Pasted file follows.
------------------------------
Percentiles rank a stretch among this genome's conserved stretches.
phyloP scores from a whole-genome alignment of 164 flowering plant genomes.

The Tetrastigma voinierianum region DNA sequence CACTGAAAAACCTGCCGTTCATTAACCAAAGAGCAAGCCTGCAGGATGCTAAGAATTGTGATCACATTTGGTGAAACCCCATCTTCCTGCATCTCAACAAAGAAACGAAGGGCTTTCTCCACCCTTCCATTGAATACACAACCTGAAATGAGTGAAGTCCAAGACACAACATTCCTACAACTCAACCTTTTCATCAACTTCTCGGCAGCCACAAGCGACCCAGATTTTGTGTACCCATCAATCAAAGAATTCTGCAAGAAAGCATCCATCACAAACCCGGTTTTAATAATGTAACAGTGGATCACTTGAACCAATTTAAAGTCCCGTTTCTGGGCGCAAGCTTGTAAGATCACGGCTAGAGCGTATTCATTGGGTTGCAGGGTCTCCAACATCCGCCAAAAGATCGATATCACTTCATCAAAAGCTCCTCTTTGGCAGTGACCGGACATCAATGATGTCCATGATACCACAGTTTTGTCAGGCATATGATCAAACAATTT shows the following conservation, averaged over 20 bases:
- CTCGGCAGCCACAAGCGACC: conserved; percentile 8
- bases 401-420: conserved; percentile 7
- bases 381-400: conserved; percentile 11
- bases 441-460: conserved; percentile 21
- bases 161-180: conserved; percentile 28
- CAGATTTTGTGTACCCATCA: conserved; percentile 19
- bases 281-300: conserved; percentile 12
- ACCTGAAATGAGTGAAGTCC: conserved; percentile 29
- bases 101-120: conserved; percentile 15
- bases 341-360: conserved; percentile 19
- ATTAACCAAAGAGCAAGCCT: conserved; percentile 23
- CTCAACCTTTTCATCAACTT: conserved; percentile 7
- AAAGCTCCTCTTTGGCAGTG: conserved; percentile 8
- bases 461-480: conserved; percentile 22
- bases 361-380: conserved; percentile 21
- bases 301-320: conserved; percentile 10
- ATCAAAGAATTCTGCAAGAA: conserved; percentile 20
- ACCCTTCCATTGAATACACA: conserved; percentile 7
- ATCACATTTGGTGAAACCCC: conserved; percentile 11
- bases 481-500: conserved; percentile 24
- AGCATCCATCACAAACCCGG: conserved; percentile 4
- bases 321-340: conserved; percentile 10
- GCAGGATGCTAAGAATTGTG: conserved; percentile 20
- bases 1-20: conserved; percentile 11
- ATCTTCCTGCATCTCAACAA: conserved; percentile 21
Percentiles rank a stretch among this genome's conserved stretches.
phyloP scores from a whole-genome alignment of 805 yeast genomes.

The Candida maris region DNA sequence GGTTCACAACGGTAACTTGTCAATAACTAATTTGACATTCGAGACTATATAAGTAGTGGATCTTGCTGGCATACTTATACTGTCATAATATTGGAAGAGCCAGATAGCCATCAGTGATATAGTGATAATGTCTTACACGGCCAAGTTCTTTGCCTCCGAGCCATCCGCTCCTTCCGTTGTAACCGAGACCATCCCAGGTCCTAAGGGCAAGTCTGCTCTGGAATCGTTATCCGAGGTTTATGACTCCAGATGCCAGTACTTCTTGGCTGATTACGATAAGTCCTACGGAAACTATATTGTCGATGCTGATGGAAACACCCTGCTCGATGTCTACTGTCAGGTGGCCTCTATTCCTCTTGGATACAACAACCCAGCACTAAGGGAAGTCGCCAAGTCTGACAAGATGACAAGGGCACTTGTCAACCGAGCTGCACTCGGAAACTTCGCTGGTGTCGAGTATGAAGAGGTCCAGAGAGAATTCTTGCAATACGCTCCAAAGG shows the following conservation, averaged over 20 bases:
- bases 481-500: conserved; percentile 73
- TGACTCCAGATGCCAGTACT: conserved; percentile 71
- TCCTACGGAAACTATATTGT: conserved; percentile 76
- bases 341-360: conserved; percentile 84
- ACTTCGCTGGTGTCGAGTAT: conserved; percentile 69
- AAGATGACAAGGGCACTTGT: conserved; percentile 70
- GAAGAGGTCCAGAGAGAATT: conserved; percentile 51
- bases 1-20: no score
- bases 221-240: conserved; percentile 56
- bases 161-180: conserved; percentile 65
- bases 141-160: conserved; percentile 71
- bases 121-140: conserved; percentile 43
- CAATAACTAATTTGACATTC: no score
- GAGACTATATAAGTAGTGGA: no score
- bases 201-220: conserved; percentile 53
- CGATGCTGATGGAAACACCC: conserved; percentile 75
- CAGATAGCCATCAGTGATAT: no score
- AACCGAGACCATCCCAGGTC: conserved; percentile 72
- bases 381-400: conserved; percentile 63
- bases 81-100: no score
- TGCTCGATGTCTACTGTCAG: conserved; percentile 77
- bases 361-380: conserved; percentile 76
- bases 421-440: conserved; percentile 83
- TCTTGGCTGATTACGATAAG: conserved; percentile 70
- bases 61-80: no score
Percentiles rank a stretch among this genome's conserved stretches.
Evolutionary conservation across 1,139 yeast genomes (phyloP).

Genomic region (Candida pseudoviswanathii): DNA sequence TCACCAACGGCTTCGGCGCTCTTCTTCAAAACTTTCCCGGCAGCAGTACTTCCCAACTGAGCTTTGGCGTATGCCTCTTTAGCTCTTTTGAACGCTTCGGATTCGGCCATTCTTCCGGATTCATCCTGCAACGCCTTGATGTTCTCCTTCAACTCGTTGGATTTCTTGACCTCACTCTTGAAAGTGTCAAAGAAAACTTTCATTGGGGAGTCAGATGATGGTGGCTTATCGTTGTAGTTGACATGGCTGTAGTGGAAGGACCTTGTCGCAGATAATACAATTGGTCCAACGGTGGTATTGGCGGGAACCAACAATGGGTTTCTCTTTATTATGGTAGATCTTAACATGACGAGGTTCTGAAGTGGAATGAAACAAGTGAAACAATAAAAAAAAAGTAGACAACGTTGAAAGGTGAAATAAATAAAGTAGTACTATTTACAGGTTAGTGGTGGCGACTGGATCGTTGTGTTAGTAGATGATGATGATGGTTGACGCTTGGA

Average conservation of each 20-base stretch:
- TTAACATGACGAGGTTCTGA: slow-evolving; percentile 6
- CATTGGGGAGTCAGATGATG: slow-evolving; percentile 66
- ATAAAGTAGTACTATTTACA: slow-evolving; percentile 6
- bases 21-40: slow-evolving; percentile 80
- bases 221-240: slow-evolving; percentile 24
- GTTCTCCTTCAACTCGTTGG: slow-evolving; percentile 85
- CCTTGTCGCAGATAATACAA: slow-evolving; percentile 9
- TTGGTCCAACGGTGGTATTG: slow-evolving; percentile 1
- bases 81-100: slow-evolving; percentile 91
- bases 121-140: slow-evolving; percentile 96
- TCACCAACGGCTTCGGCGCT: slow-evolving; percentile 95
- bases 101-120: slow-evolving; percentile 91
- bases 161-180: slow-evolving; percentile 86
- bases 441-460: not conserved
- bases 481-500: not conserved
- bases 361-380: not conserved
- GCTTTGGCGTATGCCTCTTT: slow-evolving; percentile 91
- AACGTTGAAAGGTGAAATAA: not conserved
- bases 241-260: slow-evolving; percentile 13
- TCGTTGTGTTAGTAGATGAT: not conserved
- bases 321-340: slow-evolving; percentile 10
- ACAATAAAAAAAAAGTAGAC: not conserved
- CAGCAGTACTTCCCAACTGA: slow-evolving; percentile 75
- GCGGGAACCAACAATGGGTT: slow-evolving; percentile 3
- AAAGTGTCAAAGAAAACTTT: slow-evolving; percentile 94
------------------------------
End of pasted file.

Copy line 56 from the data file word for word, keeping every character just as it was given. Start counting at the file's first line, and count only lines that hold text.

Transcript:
- bases 61-80: no score